By Pallab Ghosh
Science correspondent, BBC News
The computer industry faces a skills crisis, the president of the British Computer Society has told BBC News.
The number of full-time IT undergraduates is falling
Unless steps are taken now, there will not be enough qualified graduates to meet the demands of UK industry, warned Professor Nigel Shadbolt.
Prof Shadbolt said there was increasing demand but decreasing supply of graduates in computer science.
"If we're not careful, the UK is going to lose its pre-eminent position as a knowledge-based economy," he said.
In his first major interview since taking charge this month, Professor Shadbolt warned that UK was in danger of no longer being a provider of "really major insights in the information age".
"We believe we have a crisis," said Mr Shadbolt, who is professor of artificial intelligence in the School of Electronics and Computer Science at the University of Southampton.
The British Computer Society is a professional and academic association which acts as a conduit to information for IT practitioners and works to raise public awareness of IT.
Professor Shadbolt has released previously unpublished research which shows that in the past four years demand for IT and computer graduates has doubled while at the same time the number of students studying the subject has declined by a third.
The government has boasted about the rise in overall numbers of people studying computer sciences since 1998. But more recently there has been a sharp decline.
Professor Shadbolt also said that seemingly healthy figures masked a lack of properly qualified IT specialists. Many of those counted in official statistics, he said, were taking computer science as an adjunct to their main degree.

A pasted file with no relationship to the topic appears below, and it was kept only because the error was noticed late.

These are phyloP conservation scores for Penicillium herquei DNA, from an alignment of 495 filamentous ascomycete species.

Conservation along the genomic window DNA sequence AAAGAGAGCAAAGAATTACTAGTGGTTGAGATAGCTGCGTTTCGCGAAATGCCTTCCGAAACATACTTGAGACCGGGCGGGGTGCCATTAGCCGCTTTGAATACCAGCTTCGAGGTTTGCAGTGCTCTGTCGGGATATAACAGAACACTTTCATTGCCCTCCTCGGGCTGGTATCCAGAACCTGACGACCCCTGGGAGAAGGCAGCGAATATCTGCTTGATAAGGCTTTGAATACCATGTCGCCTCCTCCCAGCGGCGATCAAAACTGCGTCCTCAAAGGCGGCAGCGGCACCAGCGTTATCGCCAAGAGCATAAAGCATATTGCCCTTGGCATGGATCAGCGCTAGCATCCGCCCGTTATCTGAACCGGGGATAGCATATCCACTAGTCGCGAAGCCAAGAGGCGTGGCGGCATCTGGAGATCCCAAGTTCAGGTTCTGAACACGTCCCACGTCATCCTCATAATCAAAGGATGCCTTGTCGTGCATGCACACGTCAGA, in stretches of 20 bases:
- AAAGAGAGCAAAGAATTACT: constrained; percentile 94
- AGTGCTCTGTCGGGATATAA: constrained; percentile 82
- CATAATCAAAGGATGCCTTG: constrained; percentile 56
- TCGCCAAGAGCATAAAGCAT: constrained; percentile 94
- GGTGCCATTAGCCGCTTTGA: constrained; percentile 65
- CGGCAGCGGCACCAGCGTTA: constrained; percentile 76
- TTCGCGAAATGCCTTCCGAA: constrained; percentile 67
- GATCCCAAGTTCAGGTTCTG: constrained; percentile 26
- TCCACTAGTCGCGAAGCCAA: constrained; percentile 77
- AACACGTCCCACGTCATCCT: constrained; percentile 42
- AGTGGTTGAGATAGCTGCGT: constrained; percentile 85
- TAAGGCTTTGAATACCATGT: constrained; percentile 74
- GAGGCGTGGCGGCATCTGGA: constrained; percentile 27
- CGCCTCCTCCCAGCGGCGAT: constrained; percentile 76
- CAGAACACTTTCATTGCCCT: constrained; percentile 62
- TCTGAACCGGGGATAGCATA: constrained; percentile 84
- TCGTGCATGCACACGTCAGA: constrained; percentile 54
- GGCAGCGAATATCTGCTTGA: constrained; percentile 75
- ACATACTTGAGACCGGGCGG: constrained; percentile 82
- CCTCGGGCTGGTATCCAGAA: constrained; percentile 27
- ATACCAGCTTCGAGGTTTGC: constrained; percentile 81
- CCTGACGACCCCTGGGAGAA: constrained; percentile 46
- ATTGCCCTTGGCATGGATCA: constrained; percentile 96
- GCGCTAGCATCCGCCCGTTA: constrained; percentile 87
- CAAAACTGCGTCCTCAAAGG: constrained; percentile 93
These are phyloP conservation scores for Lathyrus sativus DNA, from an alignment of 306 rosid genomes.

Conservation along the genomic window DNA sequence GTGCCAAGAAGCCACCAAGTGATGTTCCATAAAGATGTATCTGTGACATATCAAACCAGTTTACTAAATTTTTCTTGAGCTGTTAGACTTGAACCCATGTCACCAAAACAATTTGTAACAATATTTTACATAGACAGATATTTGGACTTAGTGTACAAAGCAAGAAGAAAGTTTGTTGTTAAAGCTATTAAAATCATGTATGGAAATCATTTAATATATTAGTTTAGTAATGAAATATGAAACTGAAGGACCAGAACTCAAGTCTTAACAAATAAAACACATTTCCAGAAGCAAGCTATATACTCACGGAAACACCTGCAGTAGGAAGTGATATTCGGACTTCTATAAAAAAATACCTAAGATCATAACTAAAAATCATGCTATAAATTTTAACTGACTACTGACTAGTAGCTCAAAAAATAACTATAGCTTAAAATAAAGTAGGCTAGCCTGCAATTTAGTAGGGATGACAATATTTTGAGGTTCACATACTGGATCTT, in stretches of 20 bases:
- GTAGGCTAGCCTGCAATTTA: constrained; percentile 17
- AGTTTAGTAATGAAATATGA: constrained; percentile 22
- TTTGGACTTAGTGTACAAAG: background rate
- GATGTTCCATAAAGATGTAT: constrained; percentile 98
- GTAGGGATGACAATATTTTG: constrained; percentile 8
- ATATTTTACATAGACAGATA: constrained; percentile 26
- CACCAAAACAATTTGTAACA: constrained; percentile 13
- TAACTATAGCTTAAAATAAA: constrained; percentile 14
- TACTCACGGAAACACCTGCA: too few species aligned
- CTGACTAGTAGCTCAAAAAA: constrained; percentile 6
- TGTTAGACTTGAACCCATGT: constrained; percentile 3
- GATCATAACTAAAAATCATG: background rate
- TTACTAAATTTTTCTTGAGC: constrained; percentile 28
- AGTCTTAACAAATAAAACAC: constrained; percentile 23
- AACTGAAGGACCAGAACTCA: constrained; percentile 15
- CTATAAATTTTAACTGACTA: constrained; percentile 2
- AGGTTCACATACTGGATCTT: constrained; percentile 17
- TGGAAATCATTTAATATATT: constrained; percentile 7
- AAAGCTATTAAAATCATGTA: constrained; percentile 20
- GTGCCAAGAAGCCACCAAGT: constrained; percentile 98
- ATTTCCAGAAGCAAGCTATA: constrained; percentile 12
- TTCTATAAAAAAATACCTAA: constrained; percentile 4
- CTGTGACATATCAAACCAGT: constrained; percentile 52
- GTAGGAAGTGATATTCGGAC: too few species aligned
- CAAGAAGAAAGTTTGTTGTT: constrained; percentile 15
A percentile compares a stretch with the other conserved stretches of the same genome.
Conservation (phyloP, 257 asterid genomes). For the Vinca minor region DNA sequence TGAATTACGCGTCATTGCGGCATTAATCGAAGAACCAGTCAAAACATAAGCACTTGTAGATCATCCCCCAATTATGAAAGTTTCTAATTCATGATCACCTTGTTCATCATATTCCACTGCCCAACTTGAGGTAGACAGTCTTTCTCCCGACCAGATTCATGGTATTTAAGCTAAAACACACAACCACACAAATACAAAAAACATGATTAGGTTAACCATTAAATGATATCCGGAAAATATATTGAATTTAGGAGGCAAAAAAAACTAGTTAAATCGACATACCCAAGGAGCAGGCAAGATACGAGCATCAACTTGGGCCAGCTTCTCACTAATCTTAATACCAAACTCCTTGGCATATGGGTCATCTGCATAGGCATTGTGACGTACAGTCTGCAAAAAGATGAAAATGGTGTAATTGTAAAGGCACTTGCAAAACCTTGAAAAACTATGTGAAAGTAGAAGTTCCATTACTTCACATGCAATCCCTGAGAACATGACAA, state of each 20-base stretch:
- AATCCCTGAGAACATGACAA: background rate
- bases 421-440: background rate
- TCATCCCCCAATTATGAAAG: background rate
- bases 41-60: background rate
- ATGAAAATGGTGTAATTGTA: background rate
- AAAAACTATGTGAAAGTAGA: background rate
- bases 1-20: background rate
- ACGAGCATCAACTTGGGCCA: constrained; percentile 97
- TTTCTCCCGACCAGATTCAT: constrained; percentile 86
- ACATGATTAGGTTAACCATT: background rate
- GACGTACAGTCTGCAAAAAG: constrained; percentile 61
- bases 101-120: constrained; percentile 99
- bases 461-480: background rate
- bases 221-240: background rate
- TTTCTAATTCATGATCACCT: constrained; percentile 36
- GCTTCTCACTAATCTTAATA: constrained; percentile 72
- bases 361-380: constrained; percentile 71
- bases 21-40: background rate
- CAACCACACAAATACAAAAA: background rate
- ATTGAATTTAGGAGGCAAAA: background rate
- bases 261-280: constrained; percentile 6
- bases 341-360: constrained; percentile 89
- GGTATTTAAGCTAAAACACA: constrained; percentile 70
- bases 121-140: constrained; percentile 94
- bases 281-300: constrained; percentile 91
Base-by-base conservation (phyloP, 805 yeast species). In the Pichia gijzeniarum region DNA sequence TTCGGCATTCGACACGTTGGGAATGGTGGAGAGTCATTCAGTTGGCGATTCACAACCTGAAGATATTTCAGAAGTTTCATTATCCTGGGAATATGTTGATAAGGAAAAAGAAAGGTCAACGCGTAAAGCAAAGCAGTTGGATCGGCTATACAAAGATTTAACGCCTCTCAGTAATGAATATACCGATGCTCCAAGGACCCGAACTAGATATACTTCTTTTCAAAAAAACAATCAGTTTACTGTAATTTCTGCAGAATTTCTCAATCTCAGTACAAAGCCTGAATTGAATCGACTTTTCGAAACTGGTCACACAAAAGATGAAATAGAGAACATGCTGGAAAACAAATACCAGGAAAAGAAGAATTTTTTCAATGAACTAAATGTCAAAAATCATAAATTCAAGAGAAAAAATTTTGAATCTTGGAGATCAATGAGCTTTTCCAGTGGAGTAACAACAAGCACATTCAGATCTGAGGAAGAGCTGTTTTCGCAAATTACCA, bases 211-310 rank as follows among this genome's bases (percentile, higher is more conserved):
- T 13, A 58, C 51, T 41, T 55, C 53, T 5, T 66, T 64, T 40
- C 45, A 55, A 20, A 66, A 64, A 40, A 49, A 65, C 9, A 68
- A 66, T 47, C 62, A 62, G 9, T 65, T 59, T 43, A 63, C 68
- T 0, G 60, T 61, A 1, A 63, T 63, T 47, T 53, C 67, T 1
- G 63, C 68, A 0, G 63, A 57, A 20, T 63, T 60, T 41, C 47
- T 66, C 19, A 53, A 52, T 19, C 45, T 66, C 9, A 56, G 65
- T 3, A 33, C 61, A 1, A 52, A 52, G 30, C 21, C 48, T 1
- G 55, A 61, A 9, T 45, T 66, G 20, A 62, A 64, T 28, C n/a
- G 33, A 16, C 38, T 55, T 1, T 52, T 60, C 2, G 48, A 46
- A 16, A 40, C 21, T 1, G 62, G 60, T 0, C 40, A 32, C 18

"It's a little bit like (the government) stating that to supply the requirements for doctors and medically trained staff in the country we teach increasing numbers of people first aid."
He said he feared that any shortfall in skilled IT professionals in the UK would lead to a loss of highly paid jobs to the emerging economies of India and China.
"They are equipping their younger generation, their graduates, with substantial amounts of skills particularly in computing and IT and we do not want to be faced with the situation in which the major corporates who have traditionally sought skills of that sort in this country look to supply that demand offshore," he said.
"There is a real danger of a flight of jobs overseas."
Professor Shadbolt said that it was not just the IT sector that would suffer.
Computer skills are essential across a whole range of disciplines - everything from pharmaceuticals through to modern transportation systems depend on properly skilled IT specialists.
Without them, according to Professor Shadbolt "there will be consequences across our entire economic base".
So why are young people in the UK choosing not to study IT, one of the more lucrative UK industries?
Professor Shadbolt said it was partly due to poor teaching and called for a thorough review of the way in which it is taught in schools
The industry also had an image problem, he said, with computer scientists often portrayed on TV and in films as "geeky".
The UK has been among those in the vanguard of computer science and IT. But just at the point that the web is presenting new and exciting opportunities, Professor Shadbolt said he feared that Britain was at risk of losing its grip on a technology that would be crucial in the 21st Century. He said: "We now have an economy where information is one of the primary assets.
"So really understanding the consequences of the technology and the society on business is fundamental."
Missing bars on the chart indicate where information is not available for that academic year